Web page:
Data analytics are growing more prominent and more significant in modern business. While we once associated the idea primarily with “big tech,” we now see analytics playing a role in various different facets of the modern world.

This expanding use of data analytics across industries is causing something of a snowball effect. Broader implementation of analytics has driven a greater need for more education in the field. And alongside this growing emphasis on education, the job market is growing substantially. Analytics jobs are booming, which indicates that we’re starting to see a cycle of supply and demand: More use of data across industries is leading to more job demand and education, which in turn sparks further growth, and so on.

Clearly, the age of data analytics is only just beginning. But with so many businesses embracing analytics approaches, how do they actually help? What are the actual benefits?

The answers to these questions depend somewhat on the businesses at hand. But there are some fairly universal benefits worth mentioning.

Targeted Marketing & Customer Acquisition

We often think of marketing and customer acquisition as processes driven by intuition and creativity. While these things can certainly factor in, however, the truth is that these efforts are now driven by data, and its ability to direct a company’s content focus. As is stated in Ayima analysis of modern digital marketing, one of the most common problems companies face in this area is a “lack of optimised content.” And that optimised content is just what a data analytics operation can provide. By gathering the appropriate data on market preferences, consumer demographics, and content effectiveness, a business can develop insights that translate to active marketing and acquisition strategies. Armed with data, the business can begin to develop pieces of content and even products with a high degree of confidence that they will reach the desired audience and have the desired effect.

Refined Internal Operations

This is a broad category unto itself, but a business can also apply data analytics to in-house operations. This means gathering data on all sorts of internal practices — how productive employees are, how many meetings take place, how many activities involved in a typical sales cycle, how long different projects take to complete, how most communications take place, how long does it take to resolve a customer query and so on. All of this data can be organised and studied in a way that yields useful information about productivity. In many cases, findings can help a workplace to make quick and simple adjustments that result in significant boosts in output (as well as employee satisfaction).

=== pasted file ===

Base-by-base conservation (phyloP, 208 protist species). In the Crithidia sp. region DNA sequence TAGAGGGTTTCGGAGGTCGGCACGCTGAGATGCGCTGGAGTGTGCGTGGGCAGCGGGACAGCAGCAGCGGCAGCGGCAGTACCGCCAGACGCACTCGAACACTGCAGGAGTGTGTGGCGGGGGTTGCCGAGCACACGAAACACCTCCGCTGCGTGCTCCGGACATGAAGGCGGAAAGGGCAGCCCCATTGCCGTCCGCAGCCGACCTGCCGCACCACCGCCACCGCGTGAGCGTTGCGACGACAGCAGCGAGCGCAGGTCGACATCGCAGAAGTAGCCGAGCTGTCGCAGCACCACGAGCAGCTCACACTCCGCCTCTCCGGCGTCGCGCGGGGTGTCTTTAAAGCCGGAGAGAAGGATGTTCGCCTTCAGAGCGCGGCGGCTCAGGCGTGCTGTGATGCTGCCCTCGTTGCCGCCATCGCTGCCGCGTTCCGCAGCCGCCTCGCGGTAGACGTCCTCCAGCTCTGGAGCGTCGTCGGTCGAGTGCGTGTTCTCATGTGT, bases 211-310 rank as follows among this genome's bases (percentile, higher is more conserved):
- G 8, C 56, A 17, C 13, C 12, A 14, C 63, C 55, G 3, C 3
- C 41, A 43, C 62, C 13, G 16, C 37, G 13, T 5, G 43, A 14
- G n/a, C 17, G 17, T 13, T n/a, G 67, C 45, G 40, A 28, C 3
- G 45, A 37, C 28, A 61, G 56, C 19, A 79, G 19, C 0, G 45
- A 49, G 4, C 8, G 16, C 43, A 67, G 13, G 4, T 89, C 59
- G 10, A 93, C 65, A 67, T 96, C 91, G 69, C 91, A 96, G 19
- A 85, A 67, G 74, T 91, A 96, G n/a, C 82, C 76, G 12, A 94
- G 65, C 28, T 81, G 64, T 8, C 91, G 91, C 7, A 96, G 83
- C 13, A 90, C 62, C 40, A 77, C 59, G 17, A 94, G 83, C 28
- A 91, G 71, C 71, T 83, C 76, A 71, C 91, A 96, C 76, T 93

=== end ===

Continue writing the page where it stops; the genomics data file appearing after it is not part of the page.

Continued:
Product & Service Development

This goes along with targeted marketing in a sense. But another benefit of data analytics is that businesses can study customer behaviours and communications to determine new directions for products and services. Anything from shopping histories, to social media discussion, to direct feedback can provide valuable insights as to what potential customers want to see from a business next. A significant amount of this kind of data can help a business to focus development on products, services, and/or improvements that it knows with near certainty there will be a market for.

Even Playing Field

In looking back at the ‘Strength in Numbers’ research paper authored by an M.I.T. professor named Erik Brynjolfsson, we discussed various aspects of the data analytics revolution — and specifically the notion that with data, mid-size organisations can “get the numbers they need” to compete. Brynjolfsson and his co-authors looked into 179 such companies and found an average 6% hike in output and productivity, as well as a greater number of profitable companies. That number may not seem large, but for smaller or mid-size businesses it can be the difference between competing within a market or not. So it’s also important to acknowledge that data analytics in modern industry can even the playing field by giving some smaller companies a better chance to compete.

None of these benefits mean that data analytics make for an automatic solution for every business. As was pointed out in a piece about big data, this practice has been “hyped so heavily that companies are expecting it to deliver more value than it actually can.” For some, big data is too much of an investment to actually be worth it; for others, it’s an interesting idea but a challenging one to implement. What it can do for a business is beyond doubt. But the business itself has to be equipped to make the most of data as well, and that’s not an entirely automatic process.

With that caveat given though, it’s clear that strategically and successfully applied data analytics can work wonders for a modern business. Better operations, more effective customer acquisition, improved product development, and a better ability to compete are all within reach for any company that puts data to proper use.

This blog was written by  Rhia Joanne. From time to time guest contributors write on the Workbooks Blog – have something to say? Email Emma at emma.wright@workbooks.com